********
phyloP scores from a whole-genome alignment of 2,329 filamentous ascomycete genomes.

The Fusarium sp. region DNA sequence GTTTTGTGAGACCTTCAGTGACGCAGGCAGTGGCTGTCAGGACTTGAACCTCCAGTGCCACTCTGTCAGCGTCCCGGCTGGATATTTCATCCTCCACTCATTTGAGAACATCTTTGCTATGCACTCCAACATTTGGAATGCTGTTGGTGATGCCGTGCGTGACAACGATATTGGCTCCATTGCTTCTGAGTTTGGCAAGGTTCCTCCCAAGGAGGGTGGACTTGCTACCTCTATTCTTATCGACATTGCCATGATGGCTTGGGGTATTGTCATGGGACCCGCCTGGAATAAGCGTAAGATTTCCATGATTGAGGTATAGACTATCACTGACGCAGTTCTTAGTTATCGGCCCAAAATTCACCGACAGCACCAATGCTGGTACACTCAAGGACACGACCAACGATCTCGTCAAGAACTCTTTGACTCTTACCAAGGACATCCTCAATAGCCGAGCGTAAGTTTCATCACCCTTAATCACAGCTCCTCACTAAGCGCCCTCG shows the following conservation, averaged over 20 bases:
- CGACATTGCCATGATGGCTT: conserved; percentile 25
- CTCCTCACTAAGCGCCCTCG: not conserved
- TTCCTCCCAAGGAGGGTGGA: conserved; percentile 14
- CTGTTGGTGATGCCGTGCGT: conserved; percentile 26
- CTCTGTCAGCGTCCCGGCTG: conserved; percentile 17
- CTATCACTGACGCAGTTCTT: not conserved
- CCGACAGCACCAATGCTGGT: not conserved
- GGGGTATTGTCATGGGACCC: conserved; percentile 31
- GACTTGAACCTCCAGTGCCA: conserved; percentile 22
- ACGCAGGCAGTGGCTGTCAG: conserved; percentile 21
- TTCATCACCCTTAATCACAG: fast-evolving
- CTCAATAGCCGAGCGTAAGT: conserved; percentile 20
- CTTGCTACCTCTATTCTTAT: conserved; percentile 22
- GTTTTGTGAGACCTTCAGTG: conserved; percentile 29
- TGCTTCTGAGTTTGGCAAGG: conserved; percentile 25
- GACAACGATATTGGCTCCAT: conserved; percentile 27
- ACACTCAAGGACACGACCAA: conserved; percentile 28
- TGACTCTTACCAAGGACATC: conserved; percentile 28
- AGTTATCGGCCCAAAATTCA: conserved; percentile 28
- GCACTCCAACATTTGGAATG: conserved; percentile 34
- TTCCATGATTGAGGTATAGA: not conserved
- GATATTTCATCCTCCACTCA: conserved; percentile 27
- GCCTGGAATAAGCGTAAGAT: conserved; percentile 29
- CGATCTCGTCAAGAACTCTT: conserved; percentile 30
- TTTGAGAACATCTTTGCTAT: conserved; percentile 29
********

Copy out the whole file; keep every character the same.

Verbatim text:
phyloP scores from a whole-genome alignment of 2,329 filamentous ascomycete genomes.

The Fusarium sp. region DNA sequence GTTTTGTGAGACCTTCAGTGACGCAGGCAGTGGCTGTCAGGACTTGAACCTCCAGTGCCACTCTGTCAGCGTCCCGGCTGGATATTTCATCCTCCACTCATTTGAGAACATCTTTGCTATGCACTCCAACATTTGGAATGCTGTTGGTGATGCCGTGCGTGACAACGATATTGGCTCCATTGCTTCTGAGTTTGGCAAGGTTCCTCCCAAGGAGGGTGGACTTGCTACCTCTATTCTTATCGACATTGCCATGATGGCTTGGGGTATTGTCATGGGACCCGCCTGGAATAAGCGTAAGATTTCCATGATTGAGGTATAGACTATCACTGACGCAGTTCTTAGTTATCGGCCCAAAATTCACCGACAGCACCAATGCTGGTACACTCAAGGACACGACCAACGATCTCGTCAAGAACTCTTTGACTCTTACCAAGGACATCCTCAATAGCCGAGCGTAAGTTTCATCACCCTTAATCACAGCTCCTCACTAAGCGCCCTCG shows the following conservation, averaged over 20 bases:
- CGACATTGCCATGATGGCTT: conserved; percentile 25
- CTCCTCACTAAGCGCCCTCG: not conserved
- TTCCTCCCAAGGAGGGTGGA: conserved; percentile 14
- CTGTTGGTGATGCCGTGCGT: conserved; percentile 26
- CTCTGTCAGCGTCCCGGCTG: conserved; percentile 17
- CTATCACTGACGCAGTTCTT: not conserved
- CCGACAGCACCAATGCTGGT: not conserved
- GGGGTATTGTCATGGGACCC: conserved; percentile 31
- GACTTGAACCTCCAGTGCCA: conserved; percentile 22
- ACGCAGGCAGTGGCTGTCAG: conserved; percentile 21
- TTCATCACCCTTAATCACAG: fast-evolving
- CTCAATAGCCGAGCGTAAGT: conserved; percentile 20
- CTTGCTACCTCTATTCTTAT: conserved; percentile 22
- GTTTTGTGAGACCTTCAGTG: conserved; percentile 29
- TGCTTCTGAGTTTGGCAAGG: conserved; percentile 25
- GACAACGATATTGGCTCCAT: conserved; percentile 27
- ACACTCAAGGACACGACCAA: conserved; percentile 28
- TGACTCTTACCAAGGACATC: conserved; percentile 28
- AGTTATCGGCCCAAAATTCA: conserved; percentile 28
- GCACTCCAACATTTGGAATG: conserved; percentile 34
- TTCCATGATTGAGGTATAGA: not conserved
- GATATTTCATCCTCCACTCA: conserved; percentile 27
- GCCTGGAATAAGCGTAAGAT: conserved; percentile 29
- CGATCTCGTCAAGAACTCTT: conserved; percentile 30
- TTTGAGAACATCTTTGCTAT: conserved; percentile 29